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    Author(s): Charles Essien; Brian K. Via; Qingzheng Cheng; Thomas Gallagher; Timothy McDonald; Xiping Wang; Lori G. Eckhardt
    Date: 2017
    Source: Wood Science and Technology. 51(3): 475-492.
    Publication Series: Scientific Journal (JRNL)
    Station: Forest Products Laboratory
    PDF: Download Publication  (580.0 KB)


    The polymeric angle and concentration within the S2 layer of the softwood fiber cell wall are very critical for molecular and microscopic properties that influence strength, stiffness and acoustic velocity of wood at the macroscopic level. The main objective of this study was to elucidate the effect of cellulose, hemicellulose, lignin, microfibril angle and density on acoustic velocity and material mechanical properties of 14-year-old suppressed loblolly pine. Cellulose, hemicellulose and density are consistently the most important drivers of strength, stiffness and velocity. Cellulose and lignin are the highest and lowest contributor to velocity, respectively, with lignin acting as a sound wave dispersant, while cellulose is the most important conductor of sound wave at the molecular level, while hemicellulose acts as a special coupling agent between these components. The polymeric constituents are thus important drivers of sound wave propagation at the molecular level, while density played a subsequent role at the macroscale.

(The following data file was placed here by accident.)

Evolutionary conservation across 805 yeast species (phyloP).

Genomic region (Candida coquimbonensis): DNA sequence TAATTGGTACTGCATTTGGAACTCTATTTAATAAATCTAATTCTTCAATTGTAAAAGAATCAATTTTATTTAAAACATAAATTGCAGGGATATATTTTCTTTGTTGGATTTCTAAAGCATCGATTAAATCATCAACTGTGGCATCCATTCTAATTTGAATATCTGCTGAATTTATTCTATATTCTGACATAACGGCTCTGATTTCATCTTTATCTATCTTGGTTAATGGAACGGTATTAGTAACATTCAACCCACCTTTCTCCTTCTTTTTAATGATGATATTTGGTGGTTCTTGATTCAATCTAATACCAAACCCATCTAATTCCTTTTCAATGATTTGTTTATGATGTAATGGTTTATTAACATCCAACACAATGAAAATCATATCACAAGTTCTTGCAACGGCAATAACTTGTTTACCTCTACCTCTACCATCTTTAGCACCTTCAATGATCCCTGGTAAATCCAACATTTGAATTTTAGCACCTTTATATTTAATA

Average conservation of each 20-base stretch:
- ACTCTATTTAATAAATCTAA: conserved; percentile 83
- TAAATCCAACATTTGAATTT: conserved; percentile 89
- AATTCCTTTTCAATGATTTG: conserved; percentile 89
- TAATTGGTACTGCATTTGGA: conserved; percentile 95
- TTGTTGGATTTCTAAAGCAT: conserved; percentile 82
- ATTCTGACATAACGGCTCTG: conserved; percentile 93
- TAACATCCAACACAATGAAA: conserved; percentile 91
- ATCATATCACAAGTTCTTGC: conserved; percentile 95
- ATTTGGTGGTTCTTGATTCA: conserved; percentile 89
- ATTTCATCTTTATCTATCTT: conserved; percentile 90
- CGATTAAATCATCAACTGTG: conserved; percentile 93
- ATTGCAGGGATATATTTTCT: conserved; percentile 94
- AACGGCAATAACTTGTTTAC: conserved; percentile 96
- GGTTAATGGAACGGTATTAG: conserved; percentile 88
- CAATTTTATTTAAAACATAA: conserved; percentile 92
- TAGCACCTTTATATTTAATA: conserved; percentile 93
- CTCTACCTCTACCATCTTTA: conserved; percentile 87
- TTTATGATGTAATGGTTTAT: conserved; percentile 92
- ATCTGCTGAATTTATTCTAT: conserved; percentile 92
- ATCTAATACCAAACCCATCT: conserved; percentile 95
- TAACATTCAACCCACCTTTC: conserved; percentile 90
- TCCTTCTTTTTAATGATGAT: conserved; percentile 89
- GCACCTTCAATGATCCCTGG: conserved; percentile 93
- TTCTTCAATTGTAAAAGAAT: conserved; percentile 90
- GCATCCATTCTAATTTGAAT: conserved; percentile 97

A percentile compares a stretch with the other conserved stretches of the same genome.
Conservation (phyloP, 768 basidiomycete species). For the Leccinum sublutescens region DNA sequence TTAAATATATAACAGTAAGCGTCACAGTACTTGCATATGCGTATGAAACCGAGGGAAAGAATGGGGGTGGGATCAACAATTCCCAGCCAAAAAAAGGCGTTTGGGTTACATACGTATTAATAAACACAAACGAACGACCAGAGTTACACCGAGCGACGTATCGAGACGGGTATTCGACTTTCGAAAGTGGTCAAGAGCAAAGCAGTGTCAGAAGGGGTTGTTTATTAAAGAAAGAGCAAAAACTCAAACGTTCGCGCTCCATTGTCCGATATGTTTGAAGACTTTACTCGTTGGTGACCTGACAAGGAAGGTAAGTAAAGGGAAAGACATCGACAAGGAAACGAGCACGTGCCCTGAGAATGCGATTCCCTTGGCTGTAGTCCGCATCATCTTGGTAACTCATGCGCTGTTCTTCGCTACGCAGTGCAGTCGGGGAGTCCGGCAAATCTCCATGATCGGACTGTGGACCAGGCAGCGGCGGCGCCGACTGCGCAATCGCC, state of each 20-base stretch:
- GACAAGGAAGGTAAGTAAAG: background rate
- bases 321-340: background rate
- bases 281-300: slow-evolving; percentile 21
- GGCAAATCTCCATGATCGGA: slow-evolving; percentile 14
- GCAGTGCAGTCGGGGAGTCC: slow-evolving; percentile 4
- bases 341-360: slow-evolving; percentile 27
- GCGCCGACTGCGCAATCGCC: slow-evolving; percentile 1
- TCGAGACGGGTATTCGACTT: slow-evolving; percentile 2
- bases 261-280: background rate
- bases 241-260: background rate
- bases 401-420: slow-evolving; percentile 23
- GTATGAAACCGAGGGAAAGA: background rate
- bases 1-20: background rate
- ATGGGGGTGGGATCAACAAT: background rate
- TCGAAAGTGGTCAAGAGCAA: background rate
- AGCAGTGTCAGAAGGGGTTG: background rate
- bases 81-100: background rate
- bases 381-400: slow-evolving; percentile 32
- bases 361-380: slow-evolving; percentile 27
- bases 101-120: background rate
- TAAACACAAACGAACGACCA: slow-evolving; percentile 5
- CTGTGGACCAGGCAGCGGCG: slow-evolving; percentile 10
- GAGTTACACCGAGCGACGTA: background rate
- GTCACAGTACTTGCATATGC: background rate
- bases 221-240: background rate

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    Essien, Charles; Via, Brian K.; Cheng, Qingzheng; Gallagher, Thomas; McDonald, Timothy; Wang, Xiping; Eckhardt, Lori G. 2017. Multivariate modeling of acoustomechanical response of 14-year-old suppressed loblolly pine (Pinus taeda) to variation in wood chemistry, microfibril angle and density. Wood Science and Technology. 51(3): 475-492.


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    Suppressed loblolly pine, microfibril angle, polymeric constituents, acoustic velocity, mechanical properties

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